With merger talks with Woodside, BHP is edging closer to exiting the oil and gas business.

BHP has started talks with Australia’s Woodside about merging its petroleum division, which would be the world’s largest mining company’s exit from the oil and gas market. BHP, which is listed in both London and Sydney, said on Monday that a merger with Woodside was one of several options under consideration as part of a strategic assessment of its petroleum sector. It further stated that any agreement with Woodside to combine its oil and gas assets in Australia, North America, and Africa might result in a distribution of Woodside’s shares to BHP shareholders. A merger with Woodside is one of the options being considered by BHP as part of a strategic evaluation of the company’s oil and gas business and its long-term portfolio.

BHP’s oil and gas unit, according to Bernstein analysts, might be worth $13 billion. Woodside has a market capitalization of $15 billion.

BHP’s move to examine its petroleum business comes at a time when big mining corporations are under pressure to reduce their reliance on fossil fuels and conform with the Paris climate agreement’s aims.

BHP’s biggest substantial corporate reform since 2014, when it emerged a collection of undesired businesses to form South32, would be a spinoff of its oil division. Petroleum output has fallen from 235 million barrels in 2013 to roughly 103 million barrels in the 12 months to June, or 280,000 barrels per day, due to aging fields and the sale of BHP’s loss-making US shale division in 2018.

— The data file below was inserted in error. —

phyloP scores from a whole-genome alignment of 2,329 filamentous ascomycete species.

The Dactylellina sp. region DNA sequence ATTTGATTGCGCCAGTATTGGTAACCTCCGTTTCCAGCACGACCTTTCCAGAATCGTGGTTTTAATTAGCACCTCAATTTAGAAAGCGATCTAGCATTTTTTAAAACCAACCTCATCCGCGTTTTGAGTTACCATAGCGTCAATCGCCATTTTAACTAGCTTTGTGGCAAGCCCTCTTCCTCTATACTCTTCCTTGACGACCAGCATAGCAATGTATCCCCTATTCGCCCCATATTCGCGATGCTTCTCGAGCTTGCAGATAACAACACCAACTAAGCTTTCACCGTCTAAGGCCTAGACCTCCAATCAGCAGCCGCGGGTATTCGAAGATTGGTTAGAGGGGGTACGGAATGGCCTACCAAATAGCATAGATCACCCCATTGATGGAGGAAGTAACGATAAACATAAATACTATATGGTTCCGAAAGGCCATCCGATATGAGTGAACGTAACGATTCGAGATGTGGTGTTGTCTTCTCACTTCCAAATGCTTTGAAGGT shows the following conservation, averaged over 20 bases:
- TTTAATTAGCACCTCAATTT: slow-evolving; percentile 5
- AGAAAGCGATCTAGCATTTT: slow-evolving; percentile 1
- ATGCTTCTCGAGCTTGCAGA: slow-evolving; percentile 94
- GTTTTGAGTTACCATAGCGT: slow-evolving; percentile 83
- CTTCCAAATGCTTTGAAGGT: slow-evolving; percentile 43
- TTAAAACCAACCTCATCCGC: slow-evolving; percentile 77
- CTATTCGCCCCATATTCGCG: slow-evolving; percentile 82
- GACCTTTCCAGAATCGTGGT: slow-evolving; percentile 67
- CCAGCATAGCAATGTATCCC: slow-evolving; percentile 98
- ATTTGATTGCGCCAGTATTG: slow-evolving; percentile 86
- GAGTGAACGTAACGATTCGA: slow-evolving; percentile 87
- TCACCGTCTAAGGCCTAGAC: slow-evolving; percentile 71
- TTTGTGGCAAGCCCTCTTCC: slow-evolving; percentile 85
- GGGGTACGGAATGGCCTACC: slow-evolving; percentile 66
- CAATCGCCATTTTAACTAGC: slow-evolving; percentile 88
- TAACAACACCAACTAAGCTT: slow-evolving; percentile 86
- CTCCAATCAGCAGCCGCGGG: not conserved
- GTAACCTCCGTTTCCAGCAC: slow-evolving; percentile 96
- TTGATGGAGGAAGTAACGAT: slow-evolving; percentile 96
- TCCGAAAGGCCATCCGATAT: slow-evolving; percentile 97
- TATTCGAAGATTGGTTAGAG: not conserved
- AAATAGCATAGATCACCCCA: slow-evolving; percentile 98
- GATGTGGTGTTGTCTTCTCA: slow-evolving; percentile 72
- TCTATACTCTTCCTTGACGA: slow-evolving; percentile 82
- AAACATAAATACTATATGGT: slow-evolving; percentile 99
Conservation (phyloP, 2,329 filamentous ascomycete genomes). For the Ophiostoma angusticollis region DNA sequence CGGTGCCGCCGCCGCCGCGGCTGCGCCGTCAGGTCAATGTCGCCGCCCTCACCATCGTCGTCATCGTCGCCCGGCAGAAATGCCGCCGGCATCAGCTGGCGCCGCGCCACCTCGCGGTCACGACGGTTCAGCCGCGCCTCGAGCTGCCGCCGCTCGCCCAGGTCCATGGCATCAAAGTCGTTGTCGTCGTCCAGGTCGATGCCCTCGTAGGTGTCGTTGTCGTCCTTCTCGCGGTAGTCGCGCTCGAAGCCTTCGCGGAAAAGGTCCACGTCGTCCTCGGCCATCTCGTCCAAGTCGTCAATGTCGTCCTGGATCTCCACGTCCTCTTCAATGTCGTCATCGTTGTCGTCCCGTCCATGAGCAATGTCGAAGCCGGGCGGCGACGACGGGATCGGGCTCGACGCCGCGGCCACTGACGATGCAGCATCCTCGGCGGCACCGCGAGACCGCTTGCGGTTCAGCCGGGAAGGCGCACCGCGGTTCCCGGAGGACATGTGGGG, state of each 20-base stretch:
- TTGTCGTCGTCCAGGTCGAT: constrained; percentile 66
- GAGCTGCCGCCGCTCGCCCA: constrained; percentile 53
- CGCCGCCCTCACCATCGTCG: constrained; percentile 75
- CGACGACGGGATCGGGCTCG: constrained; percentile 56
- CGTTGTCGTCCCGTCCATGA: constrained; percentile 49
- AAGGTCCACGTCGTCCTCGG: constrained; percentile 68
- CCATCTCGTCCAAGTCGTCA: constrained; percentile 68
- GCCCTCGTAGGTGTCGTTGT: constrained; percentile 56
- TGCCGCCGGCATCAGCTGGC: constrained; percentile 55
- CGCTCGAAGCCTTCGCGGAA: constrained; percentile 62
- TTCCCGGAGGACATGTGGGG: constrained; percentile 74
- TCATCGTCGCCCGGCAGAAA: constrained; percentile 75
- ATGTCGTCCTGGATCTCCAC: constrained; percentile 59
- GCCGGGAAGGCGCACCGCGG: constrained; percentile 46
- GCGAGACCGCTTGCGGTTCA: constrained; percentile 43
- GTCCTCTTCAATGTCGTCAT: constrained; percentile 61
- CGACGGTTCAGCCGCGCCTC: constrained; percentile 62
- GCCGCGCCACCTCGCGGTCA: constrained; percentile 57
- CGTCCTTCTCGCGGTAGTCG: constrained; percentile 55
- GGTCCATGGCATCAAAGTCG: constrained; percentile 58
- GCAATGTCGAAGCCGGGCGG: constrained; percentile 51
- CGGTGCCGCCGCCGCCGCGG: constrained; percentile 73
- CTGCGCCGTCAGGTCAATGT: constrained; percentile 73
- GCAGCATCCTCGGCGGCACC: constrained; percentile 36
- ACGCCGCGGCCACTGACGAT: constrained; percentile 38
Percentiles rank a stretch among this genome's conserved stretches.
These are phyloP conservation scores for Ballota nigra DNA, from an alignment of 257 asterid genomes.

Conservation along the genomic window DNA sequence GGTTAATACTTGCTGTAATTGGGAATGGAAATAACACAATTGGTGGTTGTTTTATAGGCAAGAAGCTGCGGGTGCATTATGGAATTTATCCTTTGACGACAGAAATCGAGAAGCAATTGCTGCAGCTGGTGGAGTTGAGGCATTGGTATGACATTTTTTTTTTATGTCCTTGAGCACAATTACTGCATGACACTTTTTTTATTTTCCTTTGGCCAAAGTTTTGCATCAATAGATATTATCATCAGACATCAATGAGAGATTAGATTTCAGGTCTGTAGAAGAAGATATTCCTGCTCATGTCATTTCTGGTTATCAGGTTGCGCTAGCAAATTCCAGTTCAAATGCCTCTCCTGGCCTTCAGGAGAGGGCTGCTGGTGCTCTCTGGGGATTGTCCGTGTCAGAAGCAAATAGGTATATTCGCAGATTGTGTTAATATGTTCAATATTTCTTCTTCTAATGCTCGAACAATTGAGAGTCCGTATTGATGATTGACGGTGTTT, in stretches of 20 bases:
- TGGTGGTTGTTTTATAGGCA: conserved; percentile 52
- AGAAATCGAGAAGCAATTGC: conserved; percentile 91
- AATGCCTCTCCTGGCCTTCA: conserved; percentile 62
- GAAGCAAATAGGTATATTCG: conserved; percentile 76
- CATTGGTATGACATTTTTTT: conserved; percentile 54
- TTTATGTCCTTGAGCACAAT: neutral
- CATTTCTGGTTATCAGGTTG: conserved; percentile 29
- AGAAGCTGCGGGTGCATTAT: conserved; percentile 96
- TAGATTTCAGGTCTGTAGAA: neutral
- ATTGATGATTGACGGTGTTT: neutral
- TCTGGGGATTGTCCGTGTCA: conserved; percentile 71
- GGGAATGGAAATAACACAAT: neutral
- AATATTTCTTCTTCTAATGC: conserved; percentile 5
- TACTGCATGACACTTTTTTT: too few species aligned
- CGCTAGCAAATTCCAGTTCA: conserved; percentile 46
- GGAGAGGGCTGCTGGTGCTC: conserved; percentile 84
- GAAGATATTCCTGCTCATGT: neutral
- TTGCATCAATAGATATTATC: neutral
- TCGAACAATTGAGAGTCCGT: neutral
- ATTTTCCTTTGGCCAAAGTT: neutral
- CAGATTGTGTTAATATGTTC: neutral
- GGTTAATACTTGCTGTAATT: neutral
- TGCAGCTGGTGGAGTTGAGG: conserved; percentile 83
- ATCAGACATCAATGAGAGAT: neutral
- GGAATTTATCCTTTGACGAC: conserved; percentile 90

BHP has also put its final remaining thermal coal mine up for sale, as CEO Mike Henry aims to focus on greener commodities. Fossil fuels account for around 12% of the company’s revenue. Following its strategic review, Credit Suisse predicted that BHP would sell its entire fossil fuel business, including its petroleum division.

“Petroleum no longer fits within BHP’s portfolio or future-facing strategy. After waiting too long to divest thermal coal, and now having to resort to selling for cents on the dollar, BHP should know it’s better to exit petroleum sooner rather than later,” said Saul Kavonic, an analyst at the Swiss bank.

BHP’s selling of its petroleum business, according to Jefferies, will benefit the company’s environmental, social, and governance efforts while also speeding up its shift to commodities like copper, nickel, and potash.BHP is also expected to authorize spending of between $5.3 billion and $5.7 billion to bring a massive Canadian potash mine into production when it releases its annual results on Tuesday. The findings from London will be presented by Henry.

Geraldine Slattery, BHP’s global head of petroleum, traveled to Perth over the weekend for talks with Woodside’s acting chief executive Meg O’Neill, according to the Australian Financial Review, which first reported the merger talks. A transaction would provide a portfolio of cash-generating assets in Australia and the Gulf of Mexico for Woodside, which is listed in Sydney. It might also help BHP get approval for its $16 billion Scarborough project, in which it has a share.

Following news of the talks, Woodside’s stock dropped 4.4 percent to a 10-month low. Because of their investment mandates, investors of BHP’s London-listed shares may be required to sell any Woodside stock they acquire in a merger, according to traders. The shares of BHP were down 0.8 percent on the Sydney Stock Exchange.


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